Sins of Greenwashing: 2010 Report Released

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More than 95 per cent of consumer products claiming to be green are committing at least one of the “sins” of greenwashing, according to The Sins of Greenwashing: Home and Family Edition.

The study, released by TerraChoice, a leading North American environmental marketing company, defines greenwashing as an act of misleading consumers about the environmental practices of a company or the environmental benefits of a product or service.

The 2010 study reveals that greenwashing has declined slightly since 2009, with 4.5 per cent of products now “sin-free,” compared to only 2 per cent in 2009. The study also finds that marketers and product manufacturers are getting better, with greenwashing down among those who have been focused on environmentally preferable practices longer than others. The proportion of “sin-free” products is five times greater in “mature” categories like building, construction and office products than in “immature” categories like toys and baby products.

“We found 73 per cent more ‘green’ products on the market today than in 2009,” said Scott McDougall, TerraChoice’s president. “This is great news and it shows that consumers are changing the world by demanding greener goods, and that marketers and manufacturers are taking note.”

The TerraChoice study, the third since 2007, surveyed 5296 products in the US and Canada that make an environmental claim. Between March and May 2010, TerraChoice visited 19 retail stores in Canada and 15 in the United States.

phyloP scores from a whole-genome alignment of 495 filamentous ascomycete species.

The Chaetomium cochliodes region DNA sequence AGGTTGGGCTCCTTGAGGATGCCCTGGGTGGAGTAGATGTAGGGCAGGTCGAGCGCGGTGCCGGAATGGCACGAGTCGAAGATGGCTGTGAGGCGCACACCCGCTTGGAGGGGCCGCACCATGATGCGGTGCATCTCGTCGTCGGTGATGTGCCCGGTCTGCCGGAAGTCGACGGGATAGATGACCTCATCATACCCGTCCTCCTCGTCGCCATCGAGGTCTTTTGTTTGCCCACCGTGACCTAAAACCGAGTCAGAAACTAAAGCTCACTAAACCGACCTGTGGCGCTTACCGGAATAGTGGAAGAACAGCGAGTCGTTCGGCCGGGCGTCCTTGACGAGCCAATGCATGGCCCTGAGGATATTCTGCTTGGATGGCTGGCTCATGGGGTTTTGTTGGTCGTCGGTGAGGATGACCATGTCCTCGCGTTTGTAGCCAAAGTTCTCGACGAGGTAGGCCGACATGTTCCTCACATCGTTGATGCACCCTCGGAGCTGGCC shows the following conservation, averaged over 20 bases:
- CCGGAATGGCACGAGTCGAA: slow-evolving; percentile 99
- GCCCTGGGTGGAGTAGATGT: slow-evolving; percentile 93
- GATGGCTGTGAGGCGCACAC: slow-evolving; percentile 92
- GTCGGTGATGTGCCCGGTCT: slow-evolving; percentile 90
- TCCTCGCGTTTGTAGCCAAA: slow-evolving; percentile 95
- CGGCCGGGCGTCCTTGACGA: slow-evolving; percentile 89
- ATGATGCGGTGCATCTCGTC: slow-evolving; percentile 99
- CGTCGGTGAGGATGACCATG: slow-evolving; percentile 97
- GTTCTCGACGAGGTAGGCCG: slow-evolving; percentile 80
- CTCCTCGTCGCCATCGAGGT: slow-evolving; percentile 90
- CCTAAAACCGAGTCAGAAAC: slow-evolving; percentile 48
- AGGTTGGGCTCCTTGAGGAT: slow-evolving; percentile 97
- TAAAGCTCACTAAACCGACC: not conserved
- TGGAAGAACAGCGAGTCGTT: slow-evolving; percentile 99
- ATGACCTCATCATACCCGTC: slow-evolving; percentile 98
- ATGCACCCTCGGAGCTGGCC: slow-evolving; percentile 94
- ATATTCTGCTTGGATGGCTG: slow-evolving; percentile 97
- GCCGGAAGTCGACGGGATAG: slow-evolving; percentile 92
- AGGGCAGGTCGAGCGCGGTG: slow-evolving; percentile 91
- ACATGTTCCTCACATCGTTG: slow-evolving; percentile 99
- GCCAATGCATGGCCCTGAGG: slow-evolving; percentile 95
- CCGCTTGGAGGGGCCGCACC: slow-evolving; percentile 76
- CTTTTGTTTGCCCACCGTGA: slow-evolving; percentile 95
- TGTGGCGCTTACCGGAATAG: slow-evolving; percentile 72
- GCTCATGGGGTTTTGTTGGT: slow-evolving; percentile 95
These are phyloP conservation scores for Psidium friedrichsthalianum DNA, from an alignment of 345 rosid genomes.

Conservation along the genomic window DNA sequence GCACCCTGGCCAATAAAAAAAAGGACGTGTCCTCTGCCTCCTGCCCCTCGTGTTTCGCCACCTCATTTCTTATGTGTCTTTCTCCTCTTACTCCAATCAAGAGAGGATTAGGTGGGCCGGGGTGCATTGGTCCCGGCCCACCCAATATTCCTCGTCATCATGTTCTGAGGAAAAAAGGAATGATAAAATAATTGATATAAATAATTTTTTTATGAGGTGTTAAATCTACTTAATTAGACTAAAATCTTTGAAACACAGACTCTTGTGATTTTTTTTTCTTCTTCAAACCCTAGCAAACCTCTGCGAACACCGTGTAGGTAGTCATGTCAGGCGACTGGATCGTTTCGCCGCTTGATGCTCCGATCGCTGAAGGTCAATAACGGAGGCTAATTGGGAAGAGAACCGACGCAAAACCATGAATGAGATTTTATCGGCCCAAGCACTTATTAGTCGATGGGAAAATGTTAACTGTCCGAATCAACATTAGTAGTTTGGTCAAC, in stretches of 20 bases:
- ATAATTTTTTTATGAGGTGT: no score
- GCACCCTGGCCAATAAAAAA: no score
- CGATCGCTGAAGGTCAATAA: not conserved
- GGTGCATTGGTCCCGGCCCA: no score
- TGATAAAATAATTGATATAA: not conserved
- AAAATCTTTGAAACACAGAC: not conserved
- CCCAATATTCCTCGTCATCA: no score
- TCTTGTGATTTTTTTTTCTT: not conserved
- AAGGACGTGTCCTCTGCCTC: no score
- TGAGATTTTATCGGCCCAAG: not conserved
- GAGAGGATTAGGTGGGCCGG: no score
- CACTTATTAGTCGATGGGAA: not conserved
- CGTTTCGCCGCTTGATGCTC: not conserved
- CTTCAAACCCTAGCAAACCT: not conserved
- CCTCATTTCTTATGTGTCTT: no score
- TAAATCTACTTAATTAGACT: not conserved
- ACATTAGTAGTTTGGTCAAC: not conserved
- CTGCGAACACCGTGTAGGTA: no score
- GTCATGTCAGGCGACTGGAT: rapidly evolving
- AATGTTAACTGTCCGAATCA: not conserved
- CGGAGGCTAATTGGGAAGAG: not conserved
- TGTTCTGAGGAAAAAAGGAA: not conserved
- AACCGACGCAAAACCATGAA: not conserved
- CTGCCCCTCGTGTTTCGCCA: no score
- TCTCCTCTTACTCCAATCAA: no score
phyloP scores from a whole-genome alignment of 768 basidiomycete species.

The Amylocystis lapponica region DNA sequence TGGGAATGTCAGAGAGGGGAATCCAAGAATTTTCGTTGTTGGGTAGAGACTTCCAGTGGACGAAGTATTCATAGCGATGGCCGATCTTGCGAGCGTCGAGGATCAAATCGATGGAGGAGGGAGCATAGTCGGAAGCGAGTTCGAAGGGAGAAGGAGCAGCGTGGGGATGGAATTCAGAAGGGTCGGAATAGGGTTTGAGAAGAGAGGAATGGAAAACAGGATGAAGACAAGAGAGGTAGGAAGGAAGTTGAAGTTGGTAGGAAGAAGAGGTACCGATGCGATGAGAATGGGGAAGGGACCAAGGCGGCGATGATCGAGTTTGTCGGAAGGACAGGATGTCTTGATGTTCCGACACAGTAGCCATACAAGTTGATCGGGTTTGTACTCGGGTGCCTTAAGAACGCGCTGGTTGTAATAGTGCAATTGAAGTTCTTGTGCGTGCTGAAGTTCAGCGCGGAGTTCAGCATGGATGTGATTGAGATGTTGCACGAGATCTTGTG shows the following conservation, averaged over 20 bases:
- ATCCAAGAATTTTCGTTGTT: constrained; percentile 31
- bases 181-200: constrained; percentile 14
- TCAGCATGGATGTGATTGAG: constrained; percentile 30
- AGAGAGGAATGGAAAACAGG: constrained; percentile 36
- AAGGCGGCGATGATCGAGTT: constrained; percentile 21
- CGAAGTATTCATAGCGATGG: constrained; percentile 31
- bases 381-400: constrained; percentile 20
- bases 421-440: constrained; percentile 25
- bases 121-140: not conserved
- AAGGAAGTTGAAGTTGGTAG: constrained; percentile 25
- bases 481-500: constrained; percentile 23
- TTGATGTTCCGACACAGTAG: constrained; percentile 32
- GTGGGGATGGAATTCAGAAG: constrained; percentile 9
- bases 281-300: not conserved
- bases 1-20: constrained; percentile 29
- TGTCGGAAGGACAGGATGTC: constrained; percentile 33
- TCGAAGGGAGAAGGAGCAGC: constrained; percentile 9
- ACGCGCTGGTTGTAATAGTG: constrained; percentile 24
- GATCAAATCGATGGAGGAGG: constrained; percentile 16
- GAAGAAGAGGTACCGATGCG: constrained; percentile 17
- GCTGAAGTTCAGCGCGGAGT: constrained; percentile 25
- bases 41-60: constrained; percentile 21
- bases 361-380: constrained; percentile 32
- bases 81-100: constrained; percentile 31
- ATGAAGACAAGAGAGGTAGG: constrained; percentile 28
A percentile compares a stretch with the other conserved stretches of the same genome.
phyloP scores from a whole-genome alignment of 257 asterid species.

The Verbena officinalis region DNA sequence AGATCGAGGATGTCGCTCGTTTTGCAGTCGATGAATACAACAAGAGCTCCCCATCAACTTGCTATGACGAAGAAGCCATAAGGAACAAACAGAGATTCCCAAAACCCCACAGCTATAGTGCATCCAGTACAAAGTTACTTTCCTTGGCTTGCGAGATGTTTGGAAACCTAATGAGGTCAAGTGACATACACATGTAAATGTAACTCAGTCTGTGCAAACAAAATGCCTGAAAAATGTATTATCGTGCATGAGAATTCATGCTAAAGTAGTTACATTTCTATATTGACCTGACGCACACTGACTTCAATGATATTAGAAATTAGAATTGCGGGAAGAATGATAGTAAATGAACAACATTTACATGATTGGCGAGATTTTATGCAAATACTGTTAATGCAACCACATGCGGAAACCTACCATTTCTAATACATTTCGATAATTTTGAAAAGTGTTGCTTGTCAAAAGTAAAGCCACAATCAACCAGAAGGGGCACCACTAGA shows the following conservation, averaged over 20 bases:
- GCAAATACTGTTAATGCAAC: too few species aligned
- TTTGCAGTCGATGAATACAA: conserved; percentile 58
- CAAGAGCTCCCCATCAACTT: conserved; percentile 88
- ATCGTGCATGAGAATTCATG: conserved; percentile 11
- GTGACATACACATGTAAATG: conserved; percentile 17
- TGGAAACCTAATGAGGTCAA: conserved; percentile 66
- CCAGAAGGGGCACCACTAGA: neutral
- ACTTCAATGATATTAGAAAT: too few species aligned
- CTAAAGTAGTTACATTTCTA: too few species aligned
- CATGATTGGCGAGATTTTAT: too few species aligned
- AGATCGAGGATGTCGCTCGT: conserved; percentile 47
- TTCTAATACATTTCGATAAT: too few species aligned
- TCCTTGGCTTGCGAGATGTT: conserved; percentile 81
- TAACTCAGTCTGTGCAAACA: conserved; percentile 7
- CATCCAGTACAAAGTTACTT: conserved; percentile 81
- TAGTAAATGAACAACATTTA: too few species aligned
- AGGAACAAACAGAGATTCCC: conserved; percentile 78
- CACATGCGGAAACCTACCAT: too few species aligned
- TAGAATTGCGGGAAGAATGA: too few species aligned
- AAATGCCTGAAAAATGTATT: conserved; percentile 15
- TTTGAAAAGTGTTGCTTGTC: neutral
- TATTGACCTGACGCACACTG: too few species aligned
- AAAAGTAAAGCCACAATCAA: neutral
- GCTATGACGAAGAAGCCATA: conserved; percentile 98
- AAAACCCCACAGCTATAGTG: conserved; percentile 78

“The increase from just 2 per cent to 4.5 per cent may seem small, but we see it as early evidence of a positive and long lasting trend,” said McDougall. “We are also pleased with the finding that those home and family product categories that are more mature have less greenwashing and more reliable green certification.”

Product categories studied in the 2010 report include baby care products, toys, office products, building and construction products, cleaning products, housewares, health and beauty products, and consumer electronics.

The Sins of Greenwashing: Home and Family Edition highlights:

  • There are 73 per cent more green products on market today than in 2009.
  • More than 95 per cent of consumer products claiming to be green are guilty of at least one of the “sins” of greenwashing.
  • 4.5 per cent of products now sin-free, compared to only 1 per cent in 2007.
  • 100 hundred per cent of toys and 99.2 per cent of baby products surveyed are guilty of some form of greenwashing.
  • BPA-free claims are up by 577 per cent since the 2009 Sins of Greenwashing study, appearing more frequently among toys and baby products than any other category studied.
  • Phthalate-free claims increased 2,550 per cent since 2009.
  • Big box stores are more likely to stock products that are “sin-free” than boutique stores.
  • Categories such as building materials, construction and office products contained more “sin-free” products than categories where “green” experience was less developed, such as baby products, toys, and consumer electronics.
  • Good eco-labeling helps prevent (but does not eliminate) greenwashing – of the products certified by a recognized third-party certification, more than 30 per cent are sin-free.

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